Sample Victim Notification Letter

Criminal justice agencies can develop “merge letters” for every possible point of notification to victims. While the technical process of developing automated letters is quite simple, the development of victim-sensitive language is more challenging. This letter, which was developed for the publication Promising Practices and Strategies for Victim Services in Corrections (Seymour, 1999), has been adapted to reflect court- and probation-related notification.

Dear Mr./Ms. [name]:

Thank you for registering for victim notification services from the [name of agency]. I am very sorry that you were victimized, and I assure you that my agency and staff will do everything we can to assist you.

You will receive notice of [list types of notice that the victim is eligible for here]. OR This letter is to inform you of the [type of hearing] related to your case, which is scheduled for [day, date, time, location, and any other relevant information about victim participation]. OR This letter is to inform you of the status of the defendant/convicted offender, who is [information about status and location].

It is important that you notify our agency of any change in your address, telephone number, e-mail address, or other relevant contact information, so that we can notify you in an efficient manner. I have enclosed a card with our department’s address, as well as our telephone number for our Victim Assistance Program.

If our agency can provide you with additional information, answer any questions, or offer referrals to victim services in our community, please contact [name], [title] in our Victim Services Program at [telephone number].

I appreciate your consideration of this information, and I hope we can continue to meet your needs as much as possible.




Enclosure: Informational Card

Appendix C

Victims’ Right To Be Present and Attend Hearings

Victims may have the right to be present for the following proceedings:

  • Bail hearings.

  • Bail review/modification hearings.

  • Grand jury hearings.

  • Other pretrial hearings.

  • Hearings on acceptance of diversion.

  • Hearings on acceptance of a plea bargain.

  • Trials.

  • Sentencing.

  • Postsentencing hearings.

  • Appellate proceedings.

  • Probation revocation hearings.

  • Probation modification hearings.

  • Temporary release hearings.

  • Parole hearings.

  • Parole revocation hearings.

  • Parole modification hearings.

  • Clemency/pardon/commutation proceedings.

  • Hearings on defendant’s release from mental institution.

  • Cancelled or rescheduled hearings.

  • Execution (in capital cases).

Appendix D

Documenting Losses for Victim Restitution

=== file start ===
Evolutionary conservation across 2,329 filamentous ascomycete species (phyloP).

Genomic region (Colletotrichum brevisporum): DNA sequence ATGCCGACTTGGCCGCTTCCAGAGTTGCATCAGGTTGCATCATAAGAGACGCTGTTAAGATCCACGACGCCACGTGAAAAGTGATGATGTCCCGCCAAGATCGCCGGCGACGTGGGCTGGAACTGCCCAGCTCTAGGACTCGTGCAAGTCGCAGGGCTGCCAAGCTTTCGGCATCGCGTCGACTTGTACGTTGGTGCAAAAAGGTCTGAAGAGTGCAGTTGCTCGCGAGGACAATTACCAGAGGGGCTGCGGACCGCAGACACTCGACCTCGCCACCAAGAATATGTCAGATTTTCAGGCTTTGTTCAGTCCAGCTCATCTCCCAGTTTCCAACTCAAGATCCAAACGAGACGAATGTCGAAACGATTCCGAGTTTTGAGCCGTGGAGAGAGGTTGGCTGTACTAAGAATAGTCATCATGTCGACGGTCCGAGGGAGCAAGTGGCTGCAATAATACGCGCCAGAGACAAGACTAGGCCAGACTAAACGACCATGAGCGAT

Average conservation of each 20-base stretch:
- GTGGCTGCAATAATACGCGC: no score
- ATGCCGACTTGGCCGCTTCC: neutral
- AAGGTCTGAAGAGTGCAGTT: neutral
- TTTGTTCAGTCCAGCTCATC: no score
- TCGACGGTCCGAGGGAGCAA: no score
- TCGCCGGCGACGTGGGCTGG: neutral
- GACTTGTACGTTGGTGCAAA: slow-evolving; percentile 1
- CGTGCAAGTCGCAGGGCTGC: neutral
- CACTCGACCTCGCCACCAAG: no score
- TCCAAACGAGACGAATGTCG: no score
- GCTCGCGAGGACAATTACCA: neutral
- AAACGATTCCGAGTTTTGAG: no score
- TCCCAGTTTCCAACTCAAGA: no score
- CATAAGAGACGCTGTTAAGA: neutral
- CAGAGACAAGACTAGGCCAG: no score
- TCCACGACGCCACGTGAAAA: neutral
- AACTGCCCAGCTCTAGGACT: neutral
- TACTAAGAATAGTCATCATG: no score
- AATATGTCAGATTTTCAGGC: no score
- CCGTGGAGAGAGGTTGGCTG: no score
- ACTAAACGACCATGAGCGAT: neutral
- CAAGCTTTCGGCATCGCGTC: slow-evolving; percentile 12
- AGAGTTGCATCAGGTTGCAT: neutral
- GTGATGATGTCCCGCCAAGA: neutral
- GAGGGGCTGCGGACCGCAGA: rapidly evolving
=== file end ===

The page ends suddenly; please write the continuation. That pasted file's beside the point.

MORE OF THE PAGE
The information in this appendix is excerpted from the chapter “Victim Restitution” in Promising Practices and Strategies for Victim Services in Corrections (Seymour, 1999, p. 355-372).

To ensure accurate and complete restitution orders, victims are required to document their losses in writing for the court or paroling authority. It is important to provide victims with guidelines about the types of documentation that are needed to depict their out-of-pocket and projected future expenses.

Some considerations for guidelines that should be provided in writing to victims include, but are not limited to the following:

  • Employer statements (letters or affidavits) that document unpaid time off from work the victim took as a result of injuries from the crime, or involvement in justice processes.

  • Documentation of any workers’ compensation claims submitted and/or claims payments received by the victim.

  • Copies of bills for services directly related to victims’ financial recovery from the crime.

  • Any receipts for items or services.

  • Documentation that estimates the value of stolen property.

  • Photos of valuables that were stolen.

  • Copies of any documentation often provided by local law enforcement agencies (records of serial numbers, photos, etc.) that is intended to aid victims in the recovery of stolen property.

  • Any law enforcement records that indicate the status of stolen property (property recovered, recovered but damaged, etc.).

  • Copies of victims’ applications to and/or copies of checks received from the state victim compensation fund.

  • Copies of insurance claims and related correspondence between the victim and his/her insurance company, as well as copies of checks the victim may have received to cover losses.

Immediate Losses

During the pre-sentence investigation, victims should be asked to report information about their losses by completing or updating a financial worksheet and providing documentation as described above.

The range of these losses can include the following: